One chart that always seems to pop up on TV interviews is Robert Shiller's price to earnings chart from his book Irrational Exuberance. This is used to emphasize that markets are currently expensive. (Shiller’s data evaluates the average inflation-adjusted earnings from 10 year periods).
I believe that one of the conclusions that one can make, whether you use Shiller’s 10yr P/E ratio or the TTM P/E is this:
At 7x ttm EPS, the S&P 500 in the early 80's was cheap.
At 32x ttm EPS, the S&P 500 in 2000 was expensive.
And currently, the estimated P/E ratio on the S&P is 17x ttm EPS.
So the question is, is the market currently expensive and is there room for P/E expansion? Let’s take another look... underneath the market’s hood...
In my mind, when looking at historical P/E expansion it wasn't all that significant as some want us to believe. It was a function of:
1) Falling interest rates (down to zero)
2) Technological advances. (technology makes companies more efficient with their capital)
3) Productivity gains.
4) More investors. (Especially with the rise of deep discount and online brokers, there are far more investors in the market since the 80's and 90’s)
5) Demographics. (Increase in growth investors vs. balanced or income investors)
6) More scrutiny in the accounting methods used. (If they had the same accounting methods in the 80’s and 90’s as we do today, the earnings would have been much lower).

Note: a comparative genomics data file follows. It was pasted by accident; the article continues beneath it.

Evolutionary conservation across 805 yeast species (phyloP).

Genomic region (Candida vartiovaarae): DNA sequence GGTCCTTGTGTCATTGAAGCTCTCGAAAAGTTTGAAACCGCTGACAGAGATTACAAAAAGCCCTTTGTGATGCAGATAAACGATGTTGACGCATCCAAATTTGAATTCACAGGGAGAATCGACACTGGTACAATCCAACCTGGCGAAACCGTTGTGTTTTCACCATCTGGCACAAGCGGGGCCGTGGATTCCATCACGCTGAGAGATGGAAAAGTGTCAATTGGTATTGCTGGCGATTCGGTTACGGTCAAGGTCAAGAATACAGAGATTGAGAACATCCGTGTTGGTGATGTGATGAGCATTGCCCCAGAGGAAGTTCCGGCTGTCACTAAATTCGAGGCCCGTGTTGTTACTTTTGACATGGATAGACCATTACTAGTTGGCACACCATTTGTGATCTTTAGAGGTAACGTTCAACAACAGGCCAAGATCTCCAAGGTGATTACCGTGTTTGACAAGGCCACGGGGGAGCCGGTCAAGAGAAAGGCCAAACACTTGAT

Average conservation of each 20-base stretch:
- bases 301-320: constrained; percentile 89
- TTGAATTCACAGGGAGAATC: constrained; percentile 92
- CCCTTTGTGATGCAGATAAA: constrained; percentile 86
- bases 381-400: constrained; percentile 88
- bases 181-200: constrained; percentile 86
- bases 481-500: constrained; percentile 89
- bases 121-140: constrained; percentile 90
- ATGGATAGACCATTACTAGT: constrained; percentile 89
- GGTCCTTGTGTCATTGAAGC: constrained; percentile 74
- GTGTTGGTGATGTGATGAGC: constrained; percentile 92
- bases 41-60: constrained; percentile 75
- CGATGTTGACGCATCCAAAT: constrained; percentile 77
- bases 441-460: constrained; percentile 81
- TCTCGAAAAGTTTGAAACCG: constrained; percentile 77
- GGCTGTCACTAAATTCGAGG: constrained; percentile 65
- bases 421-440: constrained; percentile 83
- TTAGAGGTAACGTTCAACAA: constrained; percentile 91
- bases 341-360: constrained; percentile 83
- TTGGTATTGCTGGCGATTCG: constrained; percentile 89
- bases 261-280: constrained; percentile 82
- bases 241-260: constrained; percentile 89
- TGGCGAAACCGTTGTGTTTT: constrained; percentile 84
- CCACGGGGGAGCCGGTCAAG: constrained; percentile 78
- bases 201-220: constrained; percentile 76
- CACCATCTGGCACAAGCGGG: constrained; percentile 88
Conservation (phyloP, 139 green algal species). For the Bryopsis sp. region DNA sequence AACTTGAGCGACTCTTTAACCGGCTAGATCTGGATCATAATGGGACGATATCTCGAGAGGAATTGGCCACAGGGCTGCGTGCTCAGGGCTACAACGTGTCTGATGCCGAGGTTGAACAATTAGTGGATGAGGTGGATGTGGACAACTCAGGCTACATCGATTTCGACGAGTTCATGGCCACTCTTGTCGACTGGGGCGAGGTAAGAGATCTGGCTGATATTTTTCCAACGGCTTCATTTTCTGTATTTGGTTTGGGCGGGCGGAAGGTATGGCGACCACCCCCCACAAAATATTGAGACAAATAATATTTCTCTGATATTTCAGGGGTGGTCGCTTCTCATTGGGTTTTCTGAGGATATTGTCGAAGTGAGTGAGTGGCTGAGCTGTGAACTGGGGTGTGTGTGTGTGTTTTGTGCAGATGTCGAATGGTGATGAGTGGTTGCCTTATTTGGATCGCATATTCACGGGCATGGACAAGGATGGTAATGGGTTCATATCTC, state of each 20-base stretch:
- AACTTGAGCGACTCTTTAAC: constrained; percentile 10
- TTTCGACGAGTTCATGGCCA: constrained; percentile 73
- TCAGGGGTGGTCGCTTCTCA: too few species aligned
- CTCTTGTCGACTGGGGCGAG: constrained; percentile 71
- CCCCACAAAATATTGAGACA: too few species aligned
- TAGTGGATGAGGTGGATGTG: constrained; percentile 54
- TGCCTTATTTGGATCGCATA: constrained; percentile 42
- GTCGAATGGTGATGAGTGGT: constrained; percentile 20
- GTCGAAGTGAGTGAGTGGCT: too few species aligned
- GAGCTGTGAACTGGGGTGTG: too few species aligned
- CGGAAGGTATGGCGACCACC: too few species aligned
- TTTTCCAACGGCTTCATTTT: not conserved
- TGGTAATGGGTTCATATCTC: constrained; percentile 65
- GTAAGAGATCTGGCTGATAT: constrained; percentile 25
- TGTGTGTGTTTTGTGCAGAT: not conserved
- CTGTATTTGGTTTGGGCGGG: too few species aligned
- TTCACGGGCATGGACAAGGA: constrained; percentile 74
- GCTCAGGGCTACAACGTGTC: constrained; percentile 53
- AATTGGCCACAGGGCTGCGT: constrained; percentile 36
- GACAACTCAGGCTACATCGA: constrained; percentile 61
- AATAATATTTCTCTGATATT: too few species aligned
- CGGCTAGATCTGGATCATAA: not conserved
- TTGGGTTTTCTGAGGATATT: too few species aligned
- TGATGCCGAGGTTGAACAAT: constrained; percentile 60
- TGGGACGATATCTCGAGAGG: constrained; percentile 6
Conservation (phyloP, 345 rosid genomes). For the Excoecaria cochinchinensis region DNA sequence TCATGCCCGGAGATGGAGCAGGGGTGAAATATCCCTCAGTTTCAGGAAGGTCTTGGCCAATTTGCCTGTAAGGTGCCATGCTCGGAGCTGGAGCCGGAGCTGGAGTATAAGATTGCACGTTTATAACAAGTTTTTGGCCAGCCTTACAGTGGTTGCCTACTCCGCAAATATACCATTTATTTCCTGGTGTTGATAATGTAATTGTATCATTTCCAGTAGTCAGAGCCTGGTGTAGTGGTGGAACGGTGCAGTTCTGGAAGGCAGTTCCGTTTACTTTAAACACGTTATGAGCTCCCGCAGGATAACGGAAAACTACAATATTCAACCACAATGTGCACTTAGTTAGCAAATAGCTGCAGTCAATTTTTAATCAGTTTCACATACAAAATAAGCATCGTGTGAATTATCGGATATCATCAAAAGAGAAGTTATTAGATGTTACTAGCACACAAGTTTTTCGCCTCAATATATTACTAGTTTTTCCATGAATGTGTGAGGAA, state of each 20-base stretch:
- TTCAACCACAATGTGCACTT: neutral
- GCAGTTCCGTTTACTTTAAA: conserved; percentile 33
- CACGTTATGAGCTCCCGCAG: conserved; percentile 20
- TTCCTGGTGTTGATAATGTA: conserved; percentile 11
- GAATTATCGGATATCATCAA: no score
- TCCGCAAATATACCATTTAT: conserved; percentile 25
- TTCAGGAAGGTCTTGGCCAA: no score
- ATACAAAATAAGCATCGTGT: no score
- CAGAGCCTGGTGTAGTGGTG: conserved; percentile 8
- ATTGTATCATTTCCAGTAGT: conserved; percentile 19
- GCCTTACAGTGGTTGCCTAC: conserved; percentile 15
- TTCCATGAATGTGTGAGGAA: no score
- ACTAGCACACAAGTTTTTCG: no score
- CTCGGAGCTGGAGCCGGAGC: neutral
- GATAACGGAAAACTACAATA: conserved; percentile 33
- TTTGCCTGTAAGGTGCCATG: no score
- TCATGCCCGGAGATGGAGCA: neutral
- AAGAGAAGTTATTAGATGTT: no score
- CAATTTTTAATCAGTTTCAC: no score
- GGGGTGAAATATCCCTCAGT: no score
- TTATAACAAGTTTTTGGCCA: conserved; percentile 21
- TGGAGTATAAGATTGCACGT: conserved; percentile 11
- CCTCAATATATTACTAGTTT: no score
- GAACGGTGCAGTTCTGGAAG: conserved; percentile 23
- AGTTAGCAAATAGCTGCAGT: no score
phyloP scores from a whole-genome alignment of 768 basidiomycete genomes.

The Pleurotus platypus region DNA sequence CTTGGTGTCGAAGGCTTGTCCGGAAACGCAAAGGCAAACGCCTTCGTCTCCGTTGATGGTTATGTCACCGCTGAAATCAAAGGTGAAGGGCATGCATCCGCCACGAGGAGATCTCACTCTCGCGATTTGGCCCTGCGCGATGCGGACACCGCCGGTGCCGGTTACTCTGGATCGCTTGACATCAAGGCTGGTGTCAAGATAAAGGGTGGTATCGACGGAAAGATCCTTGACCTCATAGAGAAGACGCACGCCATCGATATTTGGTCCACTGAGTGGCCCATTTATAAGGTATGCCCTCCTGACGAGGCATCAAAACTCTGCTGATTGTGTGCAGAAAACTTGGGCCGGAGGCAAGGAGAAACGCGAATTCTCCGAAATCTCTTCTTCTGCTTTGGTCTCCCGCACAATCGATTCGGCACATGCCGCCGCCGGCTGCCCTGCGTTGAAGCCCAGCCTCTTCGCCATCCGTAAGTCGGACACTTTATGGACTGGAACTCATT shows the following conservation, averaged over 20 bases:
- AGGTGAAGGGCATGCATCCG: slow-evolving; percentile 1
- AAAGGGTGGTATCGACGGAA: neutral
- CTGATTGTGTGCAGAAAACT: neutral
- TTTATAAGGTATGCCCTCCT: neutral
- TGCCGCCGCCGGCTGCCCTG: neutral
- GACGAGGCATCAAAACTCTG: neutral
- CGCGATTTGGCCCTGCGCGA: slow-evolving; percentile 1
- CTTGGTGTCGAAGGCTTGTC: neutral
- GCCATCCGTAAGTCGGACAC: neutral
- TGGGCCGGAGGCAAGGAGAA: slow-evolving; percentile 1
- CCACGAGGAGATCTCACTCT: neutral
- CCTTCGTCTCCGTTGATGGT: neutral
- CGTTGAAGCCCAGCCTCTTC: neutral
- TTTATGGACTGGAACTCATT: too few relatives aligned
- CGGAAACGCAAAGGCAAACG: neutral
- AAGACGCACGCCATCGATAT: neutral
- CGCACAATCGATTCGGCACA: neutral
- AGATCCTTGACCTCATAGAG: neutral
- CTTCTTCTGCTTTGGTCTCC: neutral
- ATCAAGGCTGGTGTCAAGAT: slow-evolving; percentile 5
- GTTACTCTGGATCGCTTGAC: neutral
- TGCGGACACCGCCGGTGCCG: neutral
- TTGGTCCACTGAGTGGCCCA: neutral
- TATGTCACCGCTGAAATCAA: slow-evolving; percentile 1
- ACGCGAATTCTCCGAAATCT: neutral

7) Companies instead of giving their earnings directly to shareholders as a dividend, they have spent the money to buy back shares. (This drives up the price per share, effectively giving every shareholder the dividend indirectly as a capital gain.)
To me, the market is not expensive. Today’s valuation is justified by the above mentioned reasons and it is not an apples to apples comparison to historical valuations…..
What's more interesting about P/E expansion is the comparison of the S&P 500 market capitalization P/E vs. the S&P 500 equal weight P/E.
The equal weighted index has outperformed the capitalization weighted index, from the market bottom of March 9th,2009, by 17%!
However, when looking at the P/E expansion of both indexes it has been identical!
My view is, if we really want to determine if the market is cheap or expensive we need to focus on the appropriate index.
We need to strip out the mega caps from the S&P 500 index and construct an equal weighted index made up of only the country's large cap stocks. (And there are many reasons why mega caps skew the numbers)...
If we do that then we will be able to conclude that the market is not only not expensive but it is actually a bargain at these prices!
The bottom line is, you need strong data to make a successful forecast…but sometimes not even strong data can be useful when making a prediction…
As the stock hit the 52-week low today, I was looking at the company’s key statistics again, and I must say….the numbers are impressive. Of course, right now, it’s all about jobs, housing and the global economy etc… So trailing P/E, forward P/E, price/book and all other key statistics are of secondary importance.
But it is still amazing how a company can grow its Qtrly Earnings 30% (yoy) and the stock be down more than 10% from the year before!